Data on the labour force of the firm in these early years is sketchy. In 1851, Eby and Mudell employed only one other skilled craftsman and one apprentice. In 1861, John Mundell’s payroll included six men, two of whom were apprentices. Four of his employees lived with him. This was not unusual for the period; single working men and apprentices frequently boarded with their employer in the mid-19th century.

The 1871 census shows eight cabinet makers in Mundell’s employ; in addition there was a handful of carpenters and general labourers. Employment varied seasonally; the men could be expected to be laid off when the water power was frozen up and when demand was low.

Average pay in the 1860s was between $30 and $35 per month. Skilled men made more, apprentices less. Working 9 or 10 months a year, a skilled man could expect to earn between $400 and $500 per year. There were fluctuations up and down, but this range remained in effect until the end of the century.

Disaster struck the firm in August of 1873. A fire started in Gibb and Gerrie’s planing mill, next door to the Mundell plant, and a strong wind carried the fire to the cedar-shingle roof of Mundell’s building. The factory was a rather ramshackle frame affair, built in stages over the previous quarter century. It was entirely destroyed, but much of the stock and some of the machinery were saved. Mundell also lost his house across the street, but saved most of his personal possessions.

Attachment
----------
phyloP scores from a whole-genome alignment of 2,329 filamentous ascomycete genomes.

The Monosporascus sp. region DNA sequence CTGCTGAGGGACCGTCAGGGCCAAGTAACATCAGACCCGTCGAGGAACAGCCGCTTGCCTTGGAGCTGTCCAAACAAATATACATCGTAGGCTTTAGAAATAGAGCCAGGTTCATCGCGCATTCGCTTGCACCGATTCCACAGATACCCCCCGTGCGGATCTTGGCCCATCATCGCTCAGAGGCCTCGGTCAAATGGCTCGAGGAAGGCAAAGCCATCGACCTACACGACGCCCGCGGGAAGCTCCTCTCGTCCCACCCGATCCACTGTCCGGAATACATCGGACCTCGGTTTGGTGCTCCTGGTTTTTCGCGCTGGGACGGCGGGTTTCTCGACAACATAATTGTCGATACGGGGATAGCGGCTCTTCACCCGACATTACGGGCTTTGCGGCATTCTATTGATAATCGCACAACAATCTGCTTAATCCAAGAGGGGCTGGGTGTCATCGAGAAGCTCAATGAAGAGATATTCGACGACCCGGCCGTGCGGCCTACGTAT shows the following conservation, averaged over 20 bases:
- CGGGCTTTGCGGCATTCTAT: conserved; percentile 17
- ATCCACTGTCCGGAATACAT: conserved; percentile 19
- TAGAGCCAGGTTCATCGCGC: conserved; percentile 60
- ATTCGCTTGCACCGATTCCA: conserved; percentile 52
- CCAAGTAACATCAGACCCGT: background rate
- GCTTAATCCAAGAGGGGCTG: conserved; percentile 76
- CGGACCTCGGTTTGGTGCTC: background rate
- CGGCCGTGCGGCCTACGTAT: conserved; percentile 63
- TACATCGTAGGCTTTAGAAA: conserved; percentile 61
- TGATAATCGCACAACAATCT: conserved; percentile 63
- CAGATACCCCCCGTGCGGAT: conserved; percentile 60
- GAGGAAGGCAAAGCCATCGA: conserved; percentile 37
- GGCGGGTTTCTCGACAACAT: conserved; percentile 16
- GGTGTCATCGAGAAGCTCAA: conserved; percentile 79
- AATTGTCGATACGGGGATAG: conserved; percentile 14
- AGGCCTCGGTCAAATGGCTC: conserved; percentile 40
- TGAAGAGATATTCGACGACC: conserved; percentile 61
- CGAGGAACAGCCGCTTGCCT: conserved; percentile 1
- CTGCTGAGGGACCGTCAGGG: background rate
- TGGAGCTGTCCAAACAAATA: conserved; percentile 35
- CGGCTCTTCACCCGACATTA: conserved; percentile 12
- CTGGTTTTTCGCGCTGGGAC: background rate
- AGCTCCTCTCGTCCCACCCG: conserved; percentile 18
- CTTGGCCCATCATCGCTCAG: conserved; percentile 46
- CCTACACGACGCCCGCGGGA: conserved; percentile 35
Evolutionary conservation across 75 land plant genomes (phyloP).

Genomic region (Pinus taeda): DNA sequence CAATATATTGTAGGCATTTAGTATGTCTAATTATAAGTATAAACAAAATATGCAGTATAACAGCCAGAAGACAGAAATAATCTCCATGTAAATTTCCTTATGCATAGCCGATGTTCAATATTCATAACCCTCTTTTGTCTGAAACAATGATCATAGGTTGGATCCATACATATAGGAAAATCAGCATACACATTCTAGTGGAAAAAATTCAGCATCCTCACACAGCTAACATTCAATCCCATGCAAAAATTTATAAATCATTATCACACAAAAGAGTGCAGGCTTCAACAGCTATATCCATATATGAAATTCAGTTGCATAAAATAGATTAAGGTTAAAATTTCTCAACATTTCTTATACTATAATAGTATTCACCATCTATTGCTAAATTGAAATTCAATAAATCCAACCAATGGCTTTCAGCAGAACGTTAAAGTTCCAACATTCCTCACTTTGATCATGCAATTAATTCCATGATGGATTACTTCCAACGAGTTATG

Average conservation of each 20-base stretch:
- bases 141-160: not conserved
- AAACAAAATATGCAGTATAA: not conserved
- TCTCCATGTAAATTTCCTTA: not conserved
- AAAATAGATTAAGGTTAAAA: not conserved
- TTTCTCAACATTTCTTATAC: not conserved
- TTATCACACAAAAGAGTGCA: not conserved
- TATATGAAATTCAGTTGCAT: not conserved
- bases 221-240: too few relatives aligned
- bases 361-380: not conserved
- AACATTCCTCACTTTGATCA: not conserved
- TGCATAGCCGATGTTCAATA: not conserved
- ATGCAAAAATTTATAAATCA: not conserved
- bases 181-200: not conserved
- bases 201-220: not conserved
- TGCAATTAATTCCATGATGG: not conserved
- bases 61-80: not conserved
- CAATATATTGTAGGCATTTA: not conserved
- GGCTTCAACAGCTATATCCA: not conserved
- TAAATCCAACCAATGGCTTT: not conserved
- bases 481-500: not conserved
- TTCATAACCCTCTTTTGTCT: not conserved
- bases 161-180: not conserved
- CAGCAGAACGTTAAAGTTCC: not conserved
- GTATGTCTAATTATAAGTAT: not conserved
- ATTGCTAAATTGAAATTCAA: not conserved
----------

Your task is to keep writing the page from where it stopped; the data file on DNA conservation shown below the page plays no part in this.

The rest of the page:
The total loss to the business was $7,000, but insurance covered only $1,200. Fire insurance on factories such as Mundell’s was very expensive due to the high risk of fire and the ineffectual fire brigades of the period.

Mundell’s efforts to rebuild were stifled by the tight economic conditions of the mid-1870s. Reluctantly, he eventually arranged a line of credit with the Merchant’s Bank, and rebuilding began in 1875.

The new factory was 70 feet by 40, and four storeys in height. The basement contained a large circular saw. Logs were cut into pieces here and carried to various parts of the factory by boys. Also in the basement were two planers, a boring machine, two small circular saws, two jig saws, a shaper, and a machine for making circular table tops.

The main floor included the assembly shop and some small machinery for cabinet making. The third floor was the upholstery shop, where mattresses were made and furniture stuffed with horsehair. The fourth floor was for storage.

The new factory had been in operation only a few months when a gruesome death occurred. A 10-year-old boy was gathering up shavings when his clothing caught in the driveshaft from the water wheel. He was pounded to death on the floor of the factory.

Mundell had picked a poor time to rebuild the factory on such a large scale. He had difficulty in making his bank payments and, in 1880, the Merchant’s Bank pulled the plug on him and foreclosed on the factory.

After 30 years of work, John Mundell was forced to make a fresh start. Soon he was back in business with an important new asset: his younger son John C. Mundell.

(Next week: The rebirth of the firm under John C. Mundell.)

*This column was originally published in the Elora Sentinel on Jan. 15, 1991.


Vol 50 Issue 51